Author Topic: Food dehydrator recommendation  (Read 882 times)

jamesbond007

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Food dehydrator recommendation
« on: May 29, 2020, 11:51:53 AM »
Any recommendations on which food dehydrator to buy? We like making those vegetable chips and would love to make them at home instead of spending spending $4 per pack on chips at CostCo every other week.

Igelfreundin

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Re: Food dehydrator recommendation
« Reply #1 on: May 29, 2020, 12:22:38 PM »
Every time this topic comes up, everyone swears by the Excalibur. I have not purchased one yet because I can't bear the price but I will confirm that the cheap, garage sale dehydrator did not have the capacity to dry really wet foods like tomatoes in anything less than a few days.

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RetiredAt63

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Re: Food dehydrator recommendation
« Reply #2 on: May 29, 2020, 12:52:27 PM »
Every time this topic comes up, everyone swears by the Excalibur. I have not purchased one yet because I can't bear the price but I will confirm that the cheap, garage sale dehydrator did not have the capacity to dry really wet foods like tomatoes in anything less than a few days.

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This is also what I hear, but Cabelas has what look to be good dehydrators.  And since they are aimed at meat as well, presumably they should be good for fruits/vegetables?


FiveSigmas

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Re: Food dehydrator recommendation
« Reply #4 on: May 29, 2020, 02:11:20 PM »
007, you mentioned vegetable chips in particular. I would guess that you have more flexibility here, as your source materials are probably not super juicy to begin with. I agree you probably donít need a super-duper model.

Last year I treated myself to a Nesco FD-60. The aim was to noodle around, not save money, so I wasnít super price conscious (FWIW, I spent a little under $50 on sale). I so far mainly use it for drying apples, and have have been very pleased with the results. Itís tough to say when if ever Iíll ďbreak evenĒ ó Iím eating more dried apples than before, so marginal grocery costs may have actually increased.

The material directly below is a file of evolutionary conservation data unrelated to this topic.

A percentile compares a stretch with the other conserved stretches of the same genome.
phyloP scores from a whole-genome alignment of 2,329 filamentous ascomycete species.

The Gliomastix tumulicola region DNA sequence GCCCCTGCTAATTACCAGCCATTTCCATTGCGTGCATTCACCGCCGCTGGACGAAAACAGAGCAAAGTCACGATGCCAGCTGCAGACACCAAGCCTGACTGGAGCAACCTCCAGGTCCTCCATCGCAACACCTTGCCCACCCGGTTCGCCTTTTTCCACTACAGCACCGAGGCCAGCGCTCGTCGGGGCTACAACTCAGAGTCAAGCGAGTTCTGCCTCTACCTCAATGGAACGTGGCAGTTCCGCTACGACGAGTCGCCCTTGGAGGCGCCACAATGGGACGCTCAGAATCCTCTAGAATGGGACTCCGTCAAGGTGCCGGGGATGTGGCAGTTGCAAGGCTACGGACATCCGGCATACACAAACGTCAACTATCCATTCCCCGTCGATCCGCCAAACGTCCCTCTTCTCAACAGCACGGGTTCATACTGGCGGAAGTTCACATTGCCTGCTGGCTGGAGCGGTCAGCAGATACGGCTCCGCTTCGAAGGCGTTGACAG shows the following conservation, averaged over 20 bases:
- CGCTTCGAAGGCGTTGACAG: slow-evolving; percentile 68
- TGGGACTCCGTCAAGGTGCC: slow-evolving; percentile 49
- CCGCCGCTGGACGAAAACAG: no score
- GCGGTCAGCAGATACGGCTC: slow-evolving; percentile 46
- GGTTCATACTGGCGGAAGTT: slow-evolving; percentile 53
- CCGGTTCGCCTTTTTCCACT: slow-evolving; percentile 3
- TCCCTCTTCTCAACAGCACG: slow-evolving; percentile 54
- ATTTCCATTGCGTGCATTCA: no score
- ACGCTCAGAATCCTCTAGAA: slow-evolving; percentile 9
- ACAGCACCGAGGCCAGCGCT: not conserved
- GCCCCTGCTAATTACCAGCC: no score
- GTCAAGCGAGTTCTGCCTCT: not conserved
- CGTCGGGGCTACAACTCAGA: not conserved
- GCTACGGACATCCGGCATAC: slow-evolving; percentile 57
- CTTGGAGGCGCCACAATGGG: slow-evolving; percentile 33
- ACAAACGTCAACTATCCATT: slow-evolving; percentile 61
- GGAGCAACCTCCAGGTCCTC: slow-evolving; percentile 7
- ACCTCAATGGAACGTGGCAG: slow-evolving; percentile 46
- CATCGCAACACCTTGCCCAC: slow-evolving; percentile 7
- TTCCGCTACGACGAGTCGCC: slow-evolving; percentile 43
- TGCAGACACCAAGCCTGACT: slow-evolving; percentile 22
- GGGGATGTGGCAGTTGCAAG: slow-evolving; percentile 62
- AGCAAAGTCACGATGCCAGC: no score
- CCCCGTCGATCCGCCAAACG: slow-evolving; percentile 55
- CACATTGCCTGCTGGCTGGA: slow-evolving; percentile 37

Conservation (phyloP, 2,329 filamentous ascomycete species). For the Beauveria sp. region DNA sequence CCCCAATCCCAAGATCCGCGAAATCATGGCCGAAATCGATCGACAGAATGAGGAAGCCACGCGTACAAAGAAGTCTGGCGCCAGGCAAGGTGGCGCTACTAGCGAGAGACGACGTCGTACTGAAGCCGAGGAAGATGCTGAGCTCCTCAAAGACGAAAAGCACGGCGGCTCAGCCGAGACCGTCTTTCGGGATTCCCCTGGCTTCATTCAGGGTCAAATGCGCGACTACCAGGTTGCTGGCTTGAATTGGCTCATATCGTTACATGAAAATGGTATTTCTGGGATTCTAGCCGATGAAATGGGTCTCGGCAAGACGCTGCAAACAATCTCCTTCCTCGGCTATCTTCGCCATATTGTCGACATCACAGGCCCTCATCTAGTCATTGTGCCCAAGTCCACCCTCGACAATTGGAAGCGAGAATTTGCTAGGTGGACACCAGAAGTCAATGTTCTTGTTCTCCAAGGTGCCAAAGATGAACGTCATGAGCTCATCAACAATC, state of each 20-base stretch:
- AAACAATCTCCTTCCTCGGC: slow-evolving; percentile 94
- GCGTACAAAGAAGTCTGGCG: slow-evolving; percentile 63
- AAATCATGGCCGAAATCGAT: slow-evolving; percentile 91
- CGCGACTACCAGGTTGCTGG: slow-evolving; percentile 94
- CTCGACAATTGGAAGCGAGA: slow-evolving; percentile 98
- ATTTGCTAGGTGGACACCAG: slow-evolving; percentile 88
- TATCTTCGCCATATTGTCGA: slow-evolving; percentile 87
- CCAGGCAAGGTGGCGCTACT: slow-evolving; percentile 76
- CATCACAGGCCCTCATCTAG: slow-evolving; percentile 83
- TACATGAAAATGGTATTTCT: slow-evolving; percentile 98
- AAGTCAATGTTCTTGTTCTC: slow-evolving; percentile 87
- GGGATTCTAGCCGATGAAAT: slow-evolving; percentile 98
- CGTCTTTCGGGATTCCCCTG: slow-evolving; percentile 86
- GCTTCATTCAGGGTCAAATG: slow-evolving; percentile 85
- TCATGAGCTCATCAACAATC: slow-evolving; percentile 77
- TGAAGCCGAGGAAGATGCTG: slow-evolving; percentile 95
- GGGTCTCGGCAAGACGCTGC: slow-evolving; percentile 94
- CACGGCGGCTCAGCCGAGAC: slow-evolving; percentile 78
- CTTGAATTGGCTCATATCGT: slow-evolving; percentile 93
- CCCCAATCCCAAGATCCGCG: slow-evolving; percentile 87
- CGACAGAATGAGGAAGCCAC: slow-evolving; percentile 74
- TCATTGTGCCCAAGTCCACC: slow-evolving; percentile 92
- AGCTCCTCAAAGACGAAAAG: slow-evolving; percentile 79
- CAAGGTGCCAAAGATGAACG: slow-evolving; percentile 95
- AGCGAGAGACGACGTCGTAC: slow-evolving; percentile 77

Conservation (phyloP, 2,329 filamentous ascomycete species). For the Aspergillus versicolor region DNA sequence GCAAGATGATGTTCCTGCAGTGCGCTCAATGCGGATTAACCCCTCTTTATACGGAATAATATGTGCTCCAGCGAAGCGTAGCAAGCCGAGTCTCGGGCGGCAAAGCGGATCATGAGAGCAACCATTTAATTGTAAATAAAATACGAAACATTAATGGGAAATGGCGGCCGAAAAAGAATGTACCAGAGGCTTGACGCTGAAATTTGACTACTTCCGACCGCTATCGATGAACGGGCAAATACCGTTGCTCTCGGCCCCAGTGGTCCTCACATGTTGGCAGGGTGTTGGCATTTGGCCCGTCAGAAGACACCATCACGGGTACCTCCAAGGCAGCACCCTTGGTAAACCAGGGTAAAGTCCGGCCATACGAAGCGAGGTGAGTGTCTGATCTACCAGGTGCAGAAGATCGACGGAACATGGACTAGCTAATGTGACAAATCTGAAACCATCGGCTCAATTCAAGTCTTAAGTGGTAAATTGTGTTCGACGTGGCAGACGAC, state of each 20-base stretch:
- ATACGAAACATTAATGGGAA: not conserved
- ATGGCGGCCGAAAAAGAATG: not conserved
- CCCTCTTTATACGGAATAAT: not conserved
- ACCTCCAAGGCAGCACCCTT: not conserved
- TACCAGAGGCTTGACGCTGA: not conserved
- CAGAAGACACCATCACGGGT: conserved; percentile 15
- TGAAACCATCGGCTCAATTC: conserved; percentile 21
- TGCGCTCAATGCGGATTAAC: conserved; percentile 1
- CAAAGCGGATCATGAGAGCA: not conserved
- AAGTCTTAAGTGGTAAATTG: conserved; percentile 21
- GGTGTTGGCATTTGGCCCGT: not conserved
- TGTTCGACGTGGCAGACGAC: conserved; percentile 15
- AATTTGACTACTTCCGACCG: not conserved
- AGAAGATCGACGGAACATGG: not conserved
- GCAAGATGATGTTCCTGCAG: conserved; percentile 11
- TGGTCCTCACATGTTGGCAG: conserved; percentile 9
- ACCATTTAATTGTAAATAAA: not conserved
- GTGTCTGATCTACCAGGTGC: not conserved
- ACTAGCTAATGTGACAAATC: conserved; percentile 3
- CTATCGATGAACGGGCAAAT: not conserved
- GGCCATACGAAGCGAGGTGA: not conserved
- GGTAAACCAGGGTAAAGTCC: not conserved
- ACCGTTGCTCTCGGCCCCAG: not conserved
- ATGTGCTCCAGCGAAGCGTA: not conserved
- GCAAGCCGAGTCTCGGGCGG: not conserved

I somewhat regret not purchasing the FD-75A for a few dollars more ó simply because it comes with a few mattes that would be useful for wetter material (e.g. tomatoes, mangoes, peaches, berries). These can readily be purchased after-the-fact, though.

jamesbond007

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Re: Food dehydrator recommendation
« Reply #5 on: May 29, 2020, 02:23:54 PM »
007, you mentioned vegetable chips in particular. I would guess that you have more flexibility here, as your source materials are probably not super juicy to begin with. I agree you probably donít need a super-duper model.

Last year I treated myself to a Nesco FD-60. The aim was to noodle around, not save money, so I wasnít super price conscious (FWIW, I spent a little under $50 on sale). I so far mainly use it for drying apples, and have have been very pleased with the results. Itís tough to say when if ever Iíll ďbreak evenĒ ó Iím eating more dried apples than before, so marginal grocery costs may have actually increased.

I somewhat regret not purchasing the FD-75A for a few dollars more ó simply because it comes with a few mattes that would be useful for wetter material (e.g. tomatoes, mangoes, peaches, berries). These can readily be purchased after-the-fact, though.

I will check this out.

terran

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Re: Food dehydrator recommendation
« Reply #6 on: May 29, 2020, 03:35:48 PM »

Cranky

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Re: Food dehydrator recommendation
« Reply #7 on: May 30, 2020, 11:56:23 AM »
Iíve got a Nesco that I bought at the thrift store and it does a fine job of drying apples and tomatoes which pretty much what I want to dry.

Goldielocks

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Re: Food dehydrator recommendation
« Reply #8 on: June 02, 2020, 10:09:17 PM »
Look to your thrift store.  I bought a Nesco for $20, and it works very well.   Maybe not as great as the excalibur, but on a scale of 1 to 10, I would give it an 8 and the Excalibur a 9.5.

Double check that your veggie chips are dehydrated, not fried, too.